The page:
If I run out of this board and want to work on board (I've been doing watercolor board experiments since April when I did my International Fake Journal Month Journal on Arches Watercolor Boards) I will certainly buy this board again IF IT IS ON SALE.

But I will not purchase this board again at full price as I think Arches Watercolor Boards are a better product that doesn't have all the fuss related to the pad.

(This padded product also comes in a Mixed Media Board and an Illustration Board. I'm still testing both of those and haven't had time to work with them enough to review them. There are some other options Canson makes that weren't interesting to me. I'll write more when I've worked with them.)

    • Tyanne agle
    • September 9, 2016

    Have you ever used the aquabord by ampersand?

    • Tyanne agle
    • September 9, 2016

    Thanks for the info. I want to do a painting based on my maine sketches and photos and wondered if this would be an apprpriate surface. Sounds like it would

    • KerowynA
    • September 9, 2016

    Roz — Can you give us a link to the Arches Watercolor Board? I cant find anything like it when I Google…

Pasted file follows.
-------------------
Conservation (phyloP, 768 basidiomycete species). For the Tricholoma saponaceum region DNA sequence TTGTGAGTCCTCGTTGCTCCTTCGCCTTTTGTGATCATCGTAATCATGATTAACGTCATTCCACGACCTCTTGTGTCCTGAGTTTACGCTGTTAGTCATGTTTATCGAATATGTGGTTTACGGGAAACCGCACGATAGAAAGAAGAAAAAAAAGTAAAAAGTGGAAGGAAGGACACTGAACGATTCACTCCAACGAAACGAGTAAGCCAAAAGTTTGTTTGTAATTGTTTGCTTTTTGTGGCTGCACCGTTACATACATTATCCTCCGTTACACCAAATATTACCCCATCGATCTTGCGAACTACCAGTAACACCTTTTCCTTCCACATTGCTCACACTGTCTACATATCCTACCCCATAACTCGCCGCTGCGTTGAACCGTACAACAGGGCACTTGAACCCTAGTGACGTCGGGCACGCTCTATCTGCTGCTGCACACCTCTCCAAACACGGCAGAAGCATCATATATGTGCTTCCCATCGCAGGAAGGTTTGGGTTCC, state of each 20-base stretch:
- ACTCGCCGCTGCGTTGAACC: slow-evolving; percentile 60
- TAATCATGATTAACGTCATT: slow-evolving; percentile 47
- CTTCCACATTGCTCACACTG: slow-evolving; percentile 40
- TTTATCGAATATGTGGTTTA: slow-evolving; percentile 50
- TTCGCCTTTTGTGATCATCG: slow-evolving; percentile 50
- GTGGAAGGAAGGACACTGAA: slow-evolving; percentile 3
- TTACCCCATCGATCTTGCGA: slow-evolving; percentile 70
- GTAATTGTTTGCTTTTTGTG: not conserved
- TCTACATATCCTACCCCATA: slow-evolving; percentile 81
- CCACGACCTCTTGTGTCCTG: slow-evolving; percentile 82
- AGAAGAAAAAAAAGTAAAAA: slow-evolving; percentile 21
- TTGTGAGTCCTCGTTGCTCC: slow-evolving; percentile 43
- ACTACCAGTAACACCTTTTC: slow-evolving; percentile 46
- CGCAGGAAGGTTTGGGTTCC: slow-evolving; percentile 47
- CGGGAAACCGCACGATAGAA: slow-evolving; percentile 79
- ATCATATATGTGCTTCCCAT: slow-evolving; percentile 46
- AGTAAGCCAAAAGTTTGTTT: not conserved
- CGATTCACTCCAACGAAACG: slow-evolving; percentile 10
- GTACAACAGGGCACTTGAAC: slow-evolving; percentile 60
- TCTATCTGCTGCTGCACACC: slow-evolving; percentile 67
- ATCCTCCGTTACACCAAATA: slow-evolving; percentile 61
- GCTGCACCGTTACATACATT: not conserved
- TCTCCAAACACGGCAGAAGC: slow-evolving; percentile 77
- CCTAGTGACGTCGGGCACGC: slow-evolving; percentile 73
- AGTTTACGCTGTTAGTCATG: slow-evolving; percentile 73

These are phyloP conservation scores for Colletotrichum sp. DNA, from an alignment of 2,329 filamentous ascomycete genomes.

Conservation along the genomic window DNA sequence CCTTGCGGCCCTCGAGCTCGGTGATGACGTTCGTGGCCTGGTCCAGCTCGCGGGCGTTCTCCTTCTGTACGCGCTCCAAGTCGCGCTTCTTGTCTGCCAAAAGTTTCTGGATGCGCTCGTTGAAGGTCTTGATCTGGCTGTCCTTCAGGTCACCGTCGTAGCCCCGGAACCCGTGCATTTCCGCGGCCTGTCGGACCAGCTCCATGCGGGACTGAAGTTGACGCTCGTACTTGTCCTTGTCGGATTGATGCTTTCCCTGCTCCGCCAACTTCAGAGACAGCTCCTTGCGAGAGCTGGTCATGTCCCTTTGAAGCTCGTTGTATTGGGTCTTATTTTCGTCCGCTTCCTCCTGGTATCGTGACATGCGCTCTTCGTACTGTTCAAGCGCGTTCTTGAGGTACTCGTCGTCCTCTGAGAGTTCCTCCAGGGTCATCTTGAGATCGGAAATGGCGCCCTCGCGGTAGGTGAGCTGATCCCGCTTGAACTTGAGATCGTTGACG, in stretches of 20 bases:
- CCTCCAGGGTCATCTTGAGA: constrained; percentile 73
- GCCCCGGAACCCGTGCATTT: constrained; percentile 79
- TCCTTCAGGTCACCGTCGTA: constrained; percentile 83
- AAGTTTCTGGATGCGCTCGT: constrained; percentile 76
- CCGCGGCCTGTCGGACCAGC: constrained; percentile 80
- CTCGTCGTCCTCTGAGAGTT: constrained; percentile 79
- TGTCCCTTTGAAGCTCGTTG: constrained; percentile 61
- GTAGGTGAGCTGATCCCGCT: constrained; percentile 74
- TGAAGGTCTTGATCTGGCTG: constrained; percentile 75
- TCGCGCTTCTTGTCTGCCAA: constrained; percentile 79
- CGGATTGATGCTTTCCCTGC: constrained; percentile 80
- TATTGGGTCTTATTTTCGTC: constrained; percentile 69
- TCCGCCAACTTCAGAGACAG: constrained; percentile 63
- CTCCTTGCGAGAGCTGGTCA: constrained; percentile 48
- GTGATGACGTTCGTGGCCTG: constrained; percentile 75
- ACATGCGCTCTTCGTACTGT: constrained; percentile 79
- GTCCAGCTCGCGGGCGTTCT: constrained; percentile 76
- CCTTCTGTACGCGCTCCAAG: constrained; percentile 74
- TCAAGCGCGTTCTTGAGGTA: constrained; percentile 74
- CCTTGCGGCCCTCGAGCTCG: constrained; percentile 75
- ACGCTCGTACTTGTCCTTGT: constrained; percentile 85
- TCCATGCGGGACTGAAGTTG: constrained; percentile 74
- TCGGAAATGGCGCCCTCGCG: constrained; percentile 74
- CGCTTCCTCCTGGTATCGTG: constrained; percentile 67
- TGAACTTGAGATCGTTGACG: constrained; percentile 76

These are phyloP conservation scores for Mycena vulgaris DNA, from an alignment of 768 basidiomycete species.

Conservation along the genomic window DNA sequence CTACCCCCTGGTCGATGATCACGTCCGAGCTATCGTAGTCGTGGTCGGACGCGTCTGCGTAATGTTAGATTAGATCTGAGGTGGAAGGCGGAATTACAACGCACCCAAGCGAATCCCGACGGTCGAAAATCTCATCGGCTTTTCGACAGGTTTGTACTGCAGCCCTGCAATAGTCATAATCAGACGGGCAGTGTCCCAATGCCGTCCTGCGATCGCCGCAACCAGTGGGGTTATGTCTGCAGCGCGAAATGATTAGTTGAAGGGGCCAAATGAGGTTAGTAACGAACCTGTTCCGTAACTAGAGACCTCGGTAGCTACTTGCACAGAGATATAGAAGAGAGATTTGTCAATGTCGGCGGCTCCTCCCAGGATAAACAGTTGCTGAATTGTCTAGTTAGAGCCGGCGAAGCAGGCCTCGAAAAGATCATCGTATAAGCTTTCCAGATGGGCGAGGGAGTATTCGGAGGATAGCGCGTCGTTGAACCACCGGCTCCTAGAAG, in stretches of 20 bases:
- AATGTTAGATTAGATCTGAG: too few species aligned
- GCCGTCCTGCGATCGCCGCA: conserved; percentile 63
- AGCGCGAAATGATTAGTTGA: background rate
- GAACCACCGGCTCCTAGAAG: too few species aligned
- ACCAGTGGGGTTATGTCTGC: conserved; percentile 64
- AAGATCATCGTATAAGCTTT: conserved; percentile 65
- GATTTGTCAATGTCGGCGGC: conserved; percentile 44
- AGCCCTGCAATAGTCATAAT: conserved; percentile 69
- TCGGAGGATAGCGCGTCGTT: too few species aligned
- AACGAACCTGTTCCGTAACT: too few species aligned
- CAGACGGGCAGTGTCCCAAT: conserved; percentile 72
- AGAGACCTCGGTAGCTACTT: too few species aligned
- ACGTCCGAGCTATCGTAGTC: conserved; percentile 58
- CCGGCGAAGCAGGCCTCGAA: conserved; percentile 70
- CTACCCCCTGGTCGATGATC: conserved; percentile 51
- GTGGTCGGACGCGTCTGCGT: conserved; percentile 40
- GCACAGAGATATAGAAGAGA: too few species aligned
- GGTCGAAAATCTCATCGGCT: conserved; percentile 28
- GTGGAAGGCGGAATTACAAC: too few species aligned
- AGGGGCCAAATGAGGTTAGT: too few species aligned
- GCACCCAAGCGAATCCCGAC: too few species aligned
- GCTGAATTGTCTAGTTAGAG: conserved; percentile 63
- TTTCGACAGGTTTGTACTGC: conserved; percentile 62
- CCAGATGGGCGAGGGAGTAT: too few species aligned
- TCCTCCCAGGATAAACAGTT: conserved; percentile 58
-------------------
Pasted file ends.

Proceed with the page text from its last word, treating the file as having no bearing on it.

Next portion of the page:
• Tyanne agle
    • September 9, 2016

    My plan is to come on the 18th but I do have a 9×12 piece here, so no need to bring me any. just wanted your opinion on it cuz it is expensive and I need to get over my fear of messing it up.

  1. Reply

    Kerowyn, here’s a link, but it’s common everywhere so search around for the best price. Since the last time I purchased it’s called Arches Art Board, but if you google Arches Watercolor Board you’ll still find it.

  2. Reply

    I am going to bring that piece. When you asked about it I remembered I had small squares. It’s not a matter of you goofing things up, You need a scratch piece. Then you can go to town on your big piece.

    I wish they made the little pieces (ovals and rectangles) with the aquabord™ surface instead of just the Clapboard™ surface. Ah well.